Paul is obviously using the idea of growing unto a perfect man as a sanctification term—the goal of progressive sanctification.
What is perfection, according to Ephesians 4:13? It is the measure of the stature of the fullness of Christ. Paul’s goal, as stated in Colossians 1:28, is to “present every man perfect in Christ Jesus.” In the context, he’s not referring to salvation, but rather to sanctification. Later, in Colossians 4:12, Paul prays that they might “stand perfect and complete in all the will of God.” James admonishes the saints that by works (i.e., righteous living), faith is “made perfect” (James 2:22).
Jesus calls all children of God to perfection, but that is not the same as sinlessness. There is a difference, and we can easily distinguish between the two by defining perfection.
The Greek word means “finished, complete, having reached its end.” This word is a form of the same word used by Jesus on Calvary when He cried, “It is finished.” According to Vine, the way the word is used in Matthew 5:48 conveys “the idea of goodness without necessary reference to maturity.”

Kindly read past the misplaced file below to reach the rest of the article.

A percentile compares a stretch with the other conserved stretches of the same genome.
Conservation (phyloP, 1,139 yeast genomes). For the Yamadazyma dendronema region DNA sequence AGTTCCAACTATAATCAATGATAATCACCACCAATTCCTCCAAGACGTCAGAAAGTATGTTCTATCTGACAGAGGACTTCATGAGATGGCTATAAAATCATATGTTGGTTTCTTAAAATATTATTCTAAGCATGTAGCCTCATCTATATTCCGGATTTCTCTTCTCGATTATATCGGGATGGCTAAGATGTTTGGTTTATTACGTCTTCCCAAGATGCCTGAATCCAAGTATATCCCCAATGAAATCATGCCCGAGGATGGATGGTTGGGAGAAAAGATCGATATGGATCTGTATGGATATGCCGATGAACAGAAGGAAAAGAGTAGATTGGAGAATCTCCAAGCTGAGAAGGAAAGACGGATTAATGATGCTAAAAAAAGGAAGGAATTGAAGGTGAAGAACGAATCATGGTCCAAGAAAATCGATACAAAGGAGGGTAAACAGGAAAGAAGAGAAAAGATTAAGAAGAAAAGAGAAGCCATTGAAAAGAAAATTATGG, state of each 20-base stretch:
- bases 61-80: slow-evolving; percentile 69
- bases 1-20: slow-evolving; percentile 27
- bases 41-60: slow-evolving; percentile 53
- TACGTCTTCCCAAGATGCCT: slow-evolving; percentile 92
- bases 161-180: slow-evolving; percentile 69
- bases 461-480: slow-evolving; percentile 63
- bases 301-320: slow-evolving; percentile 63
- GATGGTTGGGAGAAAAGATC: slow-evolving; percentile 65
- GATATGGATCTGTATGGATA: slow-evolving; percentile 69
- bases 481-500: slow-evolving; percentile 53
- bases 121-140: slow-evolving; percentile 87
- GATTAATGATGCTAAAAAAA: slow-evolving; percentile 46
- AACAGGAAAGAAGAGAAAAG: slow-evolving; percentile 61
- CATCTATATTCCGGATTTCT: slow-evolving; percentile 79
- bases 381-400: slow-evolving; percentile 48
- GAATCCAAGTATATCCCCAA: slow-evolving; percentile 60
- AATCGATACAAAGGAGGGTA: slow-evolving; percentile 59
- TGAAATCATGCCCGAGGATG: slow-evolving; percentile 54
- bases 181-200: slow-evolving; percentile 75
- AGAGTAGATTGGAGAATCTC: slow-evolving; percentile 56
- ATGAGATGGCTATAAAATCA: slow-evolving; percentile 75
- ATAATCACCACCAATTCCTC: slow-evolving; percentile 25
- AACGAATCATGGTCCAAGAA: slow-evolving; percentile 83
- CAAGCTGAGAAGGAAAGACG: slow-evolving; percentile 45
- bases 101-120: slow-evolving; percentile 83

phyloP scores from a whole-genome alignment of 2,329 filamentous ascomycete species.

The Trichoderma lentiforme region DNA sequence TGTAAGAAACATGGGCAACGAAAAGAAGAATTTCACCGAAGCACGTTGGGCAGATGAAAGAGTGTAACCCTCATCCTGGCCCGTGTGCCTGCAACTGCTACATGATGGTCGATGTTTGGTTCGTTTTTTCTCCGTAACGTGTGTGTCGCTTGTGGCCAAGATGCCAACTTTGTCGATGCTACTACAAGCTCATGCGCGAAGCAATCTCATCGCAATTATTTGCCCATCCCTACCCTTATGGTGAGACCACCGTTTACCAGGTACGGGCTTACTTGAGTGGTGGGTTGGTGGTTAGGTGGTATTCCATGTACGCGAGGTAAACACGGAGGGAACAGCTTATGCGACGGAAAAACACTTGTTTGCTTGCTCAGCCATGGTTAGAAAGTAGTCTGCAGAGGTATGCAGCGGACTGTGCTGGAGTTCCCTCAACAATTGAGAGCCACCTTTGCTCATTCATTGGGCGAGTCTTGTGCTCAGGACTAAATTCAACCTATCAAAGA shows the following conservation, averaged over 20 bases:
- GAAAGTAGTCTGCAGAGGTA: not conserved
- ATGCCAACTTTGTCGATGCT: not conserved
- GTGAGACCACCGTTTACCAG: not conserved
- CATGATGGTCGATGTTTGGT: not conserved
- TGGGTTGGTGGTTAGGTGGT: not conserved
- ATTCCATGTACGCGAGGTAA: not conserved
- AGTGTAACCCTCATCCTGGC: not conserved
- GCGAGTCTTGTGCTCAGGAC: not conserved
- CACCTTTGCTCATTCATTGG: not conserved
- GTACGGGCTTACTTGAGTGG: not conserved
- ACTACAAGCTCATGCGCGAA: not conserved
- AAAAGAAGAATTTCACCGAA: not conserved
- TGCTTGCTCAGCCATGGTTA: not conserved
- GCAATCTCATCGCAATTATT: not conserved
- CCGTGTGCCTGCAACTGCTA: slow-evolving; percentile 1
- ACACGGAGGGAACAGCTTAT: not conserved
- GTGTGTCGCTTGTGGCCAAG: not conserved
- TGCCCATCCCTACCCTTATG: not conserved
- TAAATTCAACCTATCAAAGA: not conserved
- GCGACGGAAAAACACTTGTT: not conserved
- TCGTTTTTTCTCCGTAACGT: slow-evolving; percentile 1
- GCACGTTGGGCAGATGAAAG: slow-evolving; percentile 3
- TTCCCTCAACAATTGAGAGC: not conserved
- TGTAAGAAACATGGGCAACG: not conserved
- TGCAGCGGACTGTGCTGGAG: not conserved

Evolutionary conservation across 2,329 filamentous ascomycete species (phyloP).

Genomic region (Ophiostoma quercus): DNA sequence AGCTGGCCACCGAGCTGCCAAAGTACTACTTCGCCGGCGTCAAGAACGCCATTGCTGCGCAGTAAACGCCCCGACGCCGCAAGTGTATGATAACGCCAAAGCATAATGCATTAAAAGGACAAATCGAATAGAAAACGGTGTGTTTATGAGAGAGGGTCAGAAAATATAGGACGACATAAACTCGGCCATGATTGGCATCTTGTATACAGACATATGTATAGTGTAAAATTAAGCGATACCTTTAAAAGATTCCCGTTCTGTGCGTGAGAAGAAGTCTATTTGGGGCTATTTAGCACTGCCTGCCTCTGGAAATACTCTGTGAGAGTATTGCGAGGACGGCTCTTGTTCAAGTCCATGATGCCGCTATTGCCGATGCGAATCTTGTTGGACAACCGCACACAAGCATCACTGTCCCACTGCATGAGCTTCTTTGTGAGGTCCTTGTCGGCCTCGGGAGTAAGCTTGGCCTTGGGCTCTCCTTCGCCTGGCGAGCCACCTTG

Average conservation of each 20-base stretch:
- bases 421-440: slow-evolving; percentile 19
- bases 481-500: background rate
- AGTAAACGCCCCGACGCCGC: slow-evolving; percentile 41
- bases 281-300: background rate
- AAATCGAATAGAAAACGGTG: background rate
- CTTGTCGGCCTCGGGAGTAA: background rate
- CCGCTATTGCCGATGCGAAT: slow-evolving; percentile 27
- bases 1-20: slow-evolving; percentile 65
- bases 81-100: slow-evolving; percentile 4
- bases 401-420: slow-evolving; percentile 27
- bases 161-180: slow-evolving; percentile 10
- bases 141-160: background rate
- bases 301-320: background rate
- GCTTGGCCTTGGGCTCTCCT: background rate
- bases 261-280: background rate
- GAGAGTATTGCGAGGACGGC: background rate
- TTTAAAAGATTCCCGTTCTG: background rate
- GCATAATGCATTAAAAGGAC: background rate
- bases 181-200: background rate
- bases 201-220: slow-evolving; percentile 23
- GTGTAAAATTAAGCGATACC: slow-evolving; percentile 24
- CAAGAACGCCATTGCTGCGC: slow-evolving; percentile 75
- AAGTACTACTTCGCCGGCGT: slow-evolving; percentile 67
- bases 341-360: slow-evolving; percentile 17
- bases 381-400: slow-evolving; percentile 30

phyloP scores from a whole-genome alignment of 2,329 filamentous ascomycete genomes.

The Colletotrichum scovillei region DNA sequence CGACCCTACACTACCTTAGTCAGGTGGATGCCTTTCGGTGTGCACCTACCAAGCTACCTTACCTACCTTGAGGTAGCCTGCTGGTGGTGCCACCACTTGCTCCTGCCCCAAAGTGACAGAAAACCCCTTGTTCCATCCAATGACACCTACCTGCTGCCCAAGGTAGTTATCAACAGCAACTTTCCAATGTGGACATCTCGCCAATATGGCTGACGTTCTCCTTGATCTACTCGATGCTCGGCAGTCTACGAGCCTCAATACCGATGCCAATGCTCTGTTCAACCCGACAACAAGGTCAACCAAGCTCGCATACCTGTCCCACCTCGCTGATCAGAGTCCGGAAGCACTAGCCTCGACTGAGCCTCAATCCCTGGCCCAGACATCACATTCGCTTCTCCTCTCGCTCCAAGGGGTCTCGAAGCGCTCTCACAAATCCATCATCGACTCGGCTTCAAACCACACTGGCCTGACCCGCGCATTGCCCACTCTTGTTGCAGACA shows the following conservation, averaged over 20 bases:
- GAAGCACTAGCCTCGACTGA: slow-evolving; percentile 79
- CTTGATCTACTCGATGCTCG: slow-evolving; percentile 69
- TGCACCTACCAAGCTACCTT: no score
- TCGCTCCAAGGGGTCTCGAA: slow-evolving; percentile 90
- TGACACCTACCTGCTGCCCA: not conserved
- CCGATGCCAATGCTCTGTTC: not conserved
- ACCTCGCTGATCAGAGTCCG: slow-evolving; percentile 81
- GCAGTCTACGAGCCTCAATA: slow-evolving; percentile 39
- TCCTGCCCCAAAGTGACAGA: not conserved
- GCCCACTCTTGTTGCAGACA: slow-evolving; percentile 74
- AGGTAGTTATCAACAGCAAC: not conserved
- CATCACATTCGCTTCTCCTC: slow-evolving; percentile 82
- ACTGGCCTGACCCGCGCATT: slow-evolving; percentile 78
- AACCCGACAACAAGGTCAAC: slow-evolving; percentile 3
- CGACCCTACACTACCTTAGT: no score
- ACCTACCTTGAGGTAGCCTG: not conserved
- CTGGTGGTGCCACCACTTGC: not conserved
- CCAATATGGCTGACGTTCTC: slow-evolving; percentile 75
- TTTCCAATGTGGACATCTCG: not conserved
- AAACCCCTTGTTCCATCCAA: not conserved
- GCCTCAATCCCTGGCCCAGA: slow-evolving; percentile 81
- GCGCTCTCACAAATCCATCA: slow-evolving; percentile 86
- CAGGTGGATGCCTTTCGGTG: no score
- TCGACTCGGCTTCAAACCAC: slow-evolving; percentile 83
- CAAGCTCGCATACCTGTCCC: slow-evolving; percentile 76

Thus, perfection is the idea of complete sanctification—the kind of sanctification that progresses to the extent Jesus deems it worthy of hearing “well done” at the Judgment Seat. In a nutshell, perfection is consistent obedience to the will of God. Of course, that is not the nature of Pharisaical “righteousness.” The Pharisees were characterized by outward conformity to the letter of the law but not inward submission to the spirit of the law.
It is important to recognize that in Matthew 5 Jesus is not teaching the doctrine of justification. In other words, He is not teaching that if one would go to heaven, he must have greater righteousness than the Pharisees, in the sense of having the imputation of Christ’s righteousness at salvation (which makes a believer righteous in the spirit realm of his being).